“Cindy!” The two stepsisters looked at each other. “You gotta give up something if you wanna marry a prince!” Continue reading “Not-so Modern Love”
I look for her in the living room. The Pendleton blanket is folded and laid neatly on the back of the overstuffed couch (my sister’s choice). Mother’s hand-crocheted throw rests gently on the seat of our childhood rocking chair (my choice). Dust motes swirl in the half-light of this cloudy November afternoon, whispering rumors of light snow mirroring their desultory dance. It’s plenty cold outside those triple-pane windows. Continue reading “Where Has Summer Gone?”
Emil leaned back in the other chair, barber’s cape rustling over his sagging paunch.
Leon raised his shears from Emil’s thinning pate, “How can I help, Billy?” He didn’t really want to know, but he was a businessman.
“Dahlia’s gone and told me she wants another semester in Germany.” Billy buried his face in his hands. “It’s like she doesn’t want to get married!” Continue reading “Cutting Ties and Mudslides”
“Are we there yet?’
Valerie hunched her shoulders and pressed her forehead against the passenger-side window. She hated her younger brother–hated being trapped in the back seat with him on this faux family vacation. Continue reading “The Long Drive Home”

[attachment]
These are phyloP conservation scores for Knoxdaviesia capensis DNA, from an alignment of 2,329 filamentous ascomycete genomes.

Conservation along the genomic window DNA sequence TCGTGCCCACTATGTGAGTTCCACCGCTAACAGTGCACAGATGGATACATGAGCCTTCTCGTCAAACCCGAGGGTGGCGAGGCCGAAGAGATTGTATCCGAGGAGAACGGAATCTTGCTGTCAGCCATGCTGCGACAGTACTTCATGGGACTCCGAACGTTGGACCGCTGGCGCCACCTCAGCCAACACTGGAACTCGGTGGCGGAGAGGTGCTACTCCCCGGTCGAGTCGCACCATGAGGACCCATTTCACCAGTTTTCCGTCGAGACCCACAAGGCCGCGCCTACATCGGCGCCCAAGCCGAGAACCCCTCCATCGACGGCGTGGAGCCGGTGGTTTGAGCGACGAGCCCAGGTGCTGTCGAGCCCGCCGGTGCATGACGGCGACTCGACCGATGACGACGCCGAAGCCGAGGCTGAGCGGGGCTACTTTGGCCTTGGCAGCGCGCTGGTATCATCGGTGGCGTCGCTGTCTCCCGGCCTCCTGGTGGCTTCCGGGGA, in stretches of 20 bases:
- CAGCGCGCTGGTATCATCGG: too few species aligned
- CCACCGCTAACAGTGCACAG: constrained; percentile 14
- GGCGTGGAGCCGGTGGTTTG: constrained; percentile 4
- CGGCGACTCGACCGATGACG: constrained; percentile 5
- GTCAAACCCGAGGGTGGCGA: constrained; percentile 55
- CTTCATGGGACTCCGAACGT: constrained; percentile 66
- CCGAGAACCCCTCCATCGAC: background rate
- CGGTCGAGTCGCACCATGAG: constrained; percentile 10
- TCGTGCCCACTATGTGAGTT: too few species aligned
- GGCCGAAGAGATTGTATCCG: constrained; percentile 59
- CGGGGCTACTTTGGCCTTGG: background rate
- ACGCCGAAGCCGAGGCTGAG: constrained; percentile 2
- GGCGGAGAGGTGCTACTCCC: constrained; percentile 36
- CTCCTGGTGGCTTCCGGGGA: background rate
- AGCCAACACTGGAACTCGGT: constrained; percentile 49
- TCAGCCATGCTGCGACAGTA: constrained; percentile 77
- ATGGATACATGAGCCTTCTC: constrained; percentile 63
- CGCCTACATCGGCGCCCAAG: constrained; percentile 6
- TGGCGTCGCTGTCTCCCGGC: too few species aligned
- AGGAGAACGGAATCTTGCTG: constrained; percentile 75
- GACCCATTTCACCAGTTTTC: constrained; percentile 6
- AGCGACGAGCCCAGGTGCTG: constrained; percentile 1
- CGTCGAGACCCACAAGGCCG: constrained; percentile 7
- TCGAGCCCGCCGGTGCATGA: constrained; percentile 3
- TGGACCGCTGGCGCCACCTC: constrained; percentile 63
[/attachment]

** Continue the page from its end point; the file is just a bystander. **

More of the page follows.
It couldn’t be un-seen. It was right there in front of me: the giant spaghetti bowl, the splash of Tante Lianna’s special sauce, meatballs rolling off the table and onto the floor, parmesan spread all over the dining room table, like sleet in a Minnesota mid-June storm.
Normal. But really…not so much.
And the noodles! Seemingly caught in mid-flight from the bowl, they lay heavy as nightcrawlers escaping a flooded sidewalk, the aftermath of the aforementioned storm, turned to punishing rain.
And Uncle Wilford, face down in the middle of it all.
He should have heeded the warning twinge in Tante Lianna’s trick knee. Continue reading “A Fish Tale from Lake Country”